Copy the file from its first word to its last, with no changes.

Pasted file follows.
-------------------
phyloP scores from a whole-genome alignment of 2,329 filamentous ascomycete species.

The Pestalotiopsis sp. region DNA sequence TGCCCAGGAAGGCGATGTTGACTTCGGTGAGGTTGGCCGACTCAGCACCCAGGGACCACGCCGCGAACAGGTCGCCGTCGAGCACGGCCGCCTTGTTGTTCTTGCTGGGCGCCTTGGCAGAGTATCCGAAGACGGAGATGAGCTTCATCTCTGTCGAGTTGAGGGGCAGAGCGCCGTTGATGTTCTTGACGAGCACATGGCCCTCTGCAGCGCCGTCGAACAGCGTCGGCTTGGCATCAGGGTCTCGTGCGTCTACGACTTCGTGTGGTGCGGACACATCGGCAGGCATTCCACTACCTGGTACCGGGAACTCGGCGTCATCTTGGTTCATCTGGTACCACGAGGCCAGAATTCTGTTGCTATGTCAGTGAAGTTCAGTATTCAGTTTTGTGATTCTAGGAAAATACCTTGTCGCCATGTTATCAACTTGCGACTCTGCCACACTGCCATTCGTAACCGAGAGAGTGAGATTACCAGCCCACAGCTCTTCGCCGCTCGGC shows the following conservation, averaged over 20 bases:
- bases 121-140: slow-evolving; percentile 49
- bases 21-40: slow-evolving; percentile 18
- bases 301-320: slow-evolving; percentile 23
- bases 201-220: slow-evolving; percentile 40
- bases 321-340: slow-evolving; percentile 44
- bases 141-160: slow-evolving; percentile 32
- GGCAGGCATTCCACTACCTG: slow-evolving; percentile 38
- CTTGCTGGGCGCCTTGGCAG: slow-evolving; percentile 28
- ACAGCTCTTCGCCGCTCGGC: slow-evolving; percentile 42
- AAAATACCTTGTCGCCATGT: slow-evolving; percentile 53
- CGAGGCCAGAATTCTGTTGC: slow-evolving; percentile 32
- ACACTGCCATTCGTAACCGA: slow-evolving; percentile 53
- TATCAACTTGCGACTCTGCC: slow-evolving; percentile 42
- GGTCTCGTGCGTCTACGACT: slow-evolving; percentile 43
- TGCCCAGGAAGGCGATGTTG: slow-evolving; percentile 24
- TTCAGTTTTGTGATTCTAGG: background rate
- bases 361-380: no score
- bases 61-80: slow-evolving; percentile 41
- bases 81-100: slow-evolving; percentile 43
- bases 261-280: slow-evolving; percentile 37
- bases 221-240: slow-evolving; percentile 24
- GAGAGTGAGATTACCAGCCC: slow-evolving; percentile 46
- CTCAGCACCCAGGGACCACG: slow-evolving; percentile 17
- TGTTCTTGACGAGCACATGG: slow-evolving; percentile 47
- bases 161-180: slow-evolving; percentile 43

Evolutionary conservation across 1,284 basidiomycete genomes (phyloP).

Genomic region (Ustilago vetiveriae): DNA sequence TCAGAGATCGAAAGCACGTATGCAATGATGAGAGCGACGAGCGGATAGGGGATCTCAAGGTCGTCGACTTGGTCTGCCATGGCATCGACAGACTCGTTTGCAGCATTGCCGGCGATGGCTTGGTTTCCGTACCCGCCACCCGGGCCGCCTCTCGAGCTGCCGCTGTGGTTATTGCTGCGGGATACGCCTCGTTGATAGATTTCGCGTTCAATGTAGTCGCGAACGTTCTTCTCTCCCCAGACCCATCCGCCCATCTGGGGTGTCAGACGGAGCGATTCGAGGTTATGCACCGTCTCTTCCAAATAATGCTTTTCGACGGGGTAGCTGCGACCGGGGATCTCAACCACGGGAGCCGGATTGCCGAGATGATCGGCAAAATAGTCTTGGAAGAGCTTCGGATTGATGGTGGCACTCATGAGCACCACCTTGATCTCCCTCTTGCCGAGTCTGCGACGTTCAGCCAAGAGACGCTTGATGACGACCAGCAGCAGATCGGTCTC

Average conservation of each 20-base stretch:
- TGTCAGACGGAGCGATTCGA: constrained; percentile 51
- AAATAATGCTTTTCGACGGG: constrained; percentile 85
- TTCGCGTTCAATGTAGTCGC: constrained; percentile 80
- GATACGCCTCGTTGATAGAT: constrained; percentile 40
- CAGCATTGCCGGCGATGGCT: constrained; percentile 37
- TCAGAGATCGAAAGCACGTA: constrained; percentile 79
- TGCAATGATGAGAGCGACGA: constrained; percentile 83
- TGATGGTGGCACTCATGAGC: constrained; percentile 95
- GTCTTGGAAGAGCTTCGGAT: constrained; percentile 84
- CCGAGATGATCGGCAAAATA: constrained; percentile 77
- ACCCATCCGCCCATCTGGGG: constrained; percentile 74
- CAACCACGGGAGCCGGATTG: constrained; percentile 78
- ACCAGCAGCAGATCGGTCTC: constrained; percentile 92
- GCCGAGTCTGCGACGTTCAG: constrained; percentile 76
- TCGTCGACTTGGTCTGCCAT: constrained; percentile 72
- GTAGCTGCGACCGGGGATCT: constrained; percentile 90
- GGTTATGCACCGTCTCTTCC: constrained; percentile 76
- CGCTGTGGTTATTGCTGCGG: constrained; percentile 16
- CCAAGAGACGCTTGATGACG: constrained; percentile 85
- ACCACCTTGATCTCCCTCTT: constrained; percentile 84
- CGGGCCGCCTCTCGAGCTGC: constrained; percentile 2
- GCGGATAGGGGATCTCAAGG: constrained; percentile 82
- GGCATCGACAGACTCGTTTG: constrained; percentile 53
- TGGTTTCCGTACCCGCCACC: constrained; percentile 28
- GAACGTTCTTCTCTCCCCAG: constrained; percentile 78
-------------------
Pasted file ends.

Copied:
phyloP scores from a whole-genome alignment of 2,329 filamentous ascomycete species.

The Pestalotiopsis sp. region DNA sequence TGCCCAGGAAGGCGATGTTGACTTCGGTGAGGTTGGCCGACTCAGCACCCAGGGACCACGCCGCGAACAGGTCGCCGTCGAGCACGGCCGCCTTGTTGTTCTTGCTGGGCGCCTTGGCAGAGTATCCGAAGACGGAGATGAGCTTCATCTCTGTCGAGTTGAGGGGCAGAGCGCCGTTGATGTTCTTGACGAGCACATGGCCCTCTGCAGCGCCGTCGAACAGCGTCGGCTTGGCATCAGGGTCTCGTGCGTCTACGACTTCGTGTGGTGCGGACACATCGGCAGGCATTCCACTACCTGGTACCGGGAACTCGGCGTCATCTTGGTTCATCTGGTACCACGAGGCCAGAATTCTGTTGCTATGTCAGTGAAGTTCAGTATTCAGTTTTGTGATTCTAGGAAAATACCTTGTCGCCATGTTATCAACTTGCGACTCTGCCACACTGCCATTCGTAACCGAGAGAGTGAGATTACCAGCCCACAGCTCTTCGCCGCTCGGC shows the following conservation, averaged over 20 bases:
- bases 121-140: slow-evolving; percentile 49
- bases 21-40: slow-evolving; percentile 18
- bases 301-320: slow-evolving; percentile 23
- bases 201-220: slow-evolving; percentile 40
- bases 321-340: slow-evolving; percentile 44
- bases 141-160: slow-evolving; percentile 32
- GGCAGGCATTCCACTACCTG: slow-evolving; percentile 38
- CTTGCTGGGCGCCTTGGCAG: slow-evolving; percentile 28
- ACAGCTCTTCGCCGCTCGGC: slow-evolving; percentile 42
- AAAATACCTTGTCGCCATGT: slow-evolving; percentile 53
- CGAGGCCAGAATTCTGTTGC: slow-evolving; percentile 32
- ACACTGCCATTCGTAACCGA: slow-evolving; percentile 53
- TATCAACTTGCGACTCTGCC: slow-evolving; percentile 42
- GGTCTCGTGCGTCTACGACT: slow-evolving; percentile 43
- TGCCCAGGAAGGCGATGTTG: slow-evolving; percentile 24
- TTCAGTTTTGTGATTCTAGG: background rate
- bases 361-380: no score
- bases 61-80: slow-evolving; percentile 41
- bases 81-100: slow-evolving; percentile 43
- bases 261-280: slow-evolving; percentile 37
- bases 221-240: slow-evolving; percentile 24
- GAGAGTGAGATTACCAGCCC: slow-evolving; percentile 46
- CTCAGCACCCAGGGACCACG: slow-evolving; percentile 17
- TGTTCTTGACGAGCACATGG: slow-evolving; percentile 47
- bases 161-180: slow-evolving; percentile 43

Evolutionary conservation across 1,284 basidiomycete genomes (phyloP).

Genomic region (Ustilago vetiveriae): DNA sequence TCAGAGATCGAAAGCACGTATGCAATGATGAGAGCGACGAGCGGATAGGGGATCTCAAGGTCGTCGACTTGGTCTGCCATGGCATCGACAGACTCGTTTGCAGCATTGCCGGCGATGGCTTGGTTTCCGTACCCGCCACCCGGGCCGCCTCTCGAGCTGCCGCTGTGGTTATTGCTGCGGGATACGCCTCGTTGATAGATTTCGCGTTCAATGTAGTCGCGAACGTTCTTCTCTCCCCAGACCCATCCGCCCATCTGGGGTGTCAGACGGAGCGATTCGAGGTTATGCACCGTCTCTTCCAAATAATGCTTTTCGACGGGGTAGCTGCGACCGGGGATCTCAACCACGGGAGCCGGATTGCCGAGATGATCGGCAAAATAGTCTTGGAAGAGCTTCGGATTGATGGTGGCACTCATGAGCACCACCTTGATCTCCCTCTTGCCGAGTCTGCGACGTTCAGCCAAGAGACGCTTGATGACGACCAGCAGCAGATCGGTCTC

Average conservation of each 20-base stretch:
- TGTCAGACGGAGCGATTCGA: constrained; percentile 51
- AAATAATGCTTTTCGACGGG: constrained; percentile 85
- TTCGCGTTCAATGTAGTCGC: constrained; percentile 80
- GATACGCCTCGTTGATAGAT: constrained; percentile 40
- CAGCATTGCCGGCGATGGCT: constrained; percentile 37
- TCAGAGATCGAAAGCACGTA: constrained; percentile 79
- TGCAATGATGAGAGCGACGA: constrained; percentile 83
- TGATGGTGGCACTCATGAGC: constrained; percentile 95
- GTCTTGGAAGAGCTTCGGAT: constrained; percentile 84
- CCGAGATGATCGGCAAAATA: constrained; percentile 77
- ACCCATCCGCCCATCTGGGG: constrained; percentile 74
- CAACCACGGGAGCCGGATTG: constrained; percentile 78
- ACCAGCAGCAGATCGGTCTC: constrained; percentile 92
- GCCGAGTCTGCGACGTTCAG: constrained; percentile 76
- TCGTCGACTTGGTCTGCCAT: constrained; percentile 72
- GTAGCTGCGACCGGGGATCT: constrained; percentile 90
- GGTTATGCACCGTCTCTTCC: constrained; percentile 76
- CGCTGTGGTTATTGCTGCGG: constrained; percentile 16
- CCAAGAGACGCTTGATGACG: constrained; percentile 85
- ACCACCTTGATCTCCCTCTT: constrained; percentile 84
- CGGGCCGCCTCTCGAGCTGC: constrained; percentile 2
- GCGGATAGGGGATCTCAAGG: constrained; percentile 82
- GGCATCGACAGACTCGTTTG: constrained; percentile 53
- TGGTTTCCGTACCCGCCACC: constrained; percentile 28
- GAACGTTCTTCTCTCCCCAG: constrained; percentile 78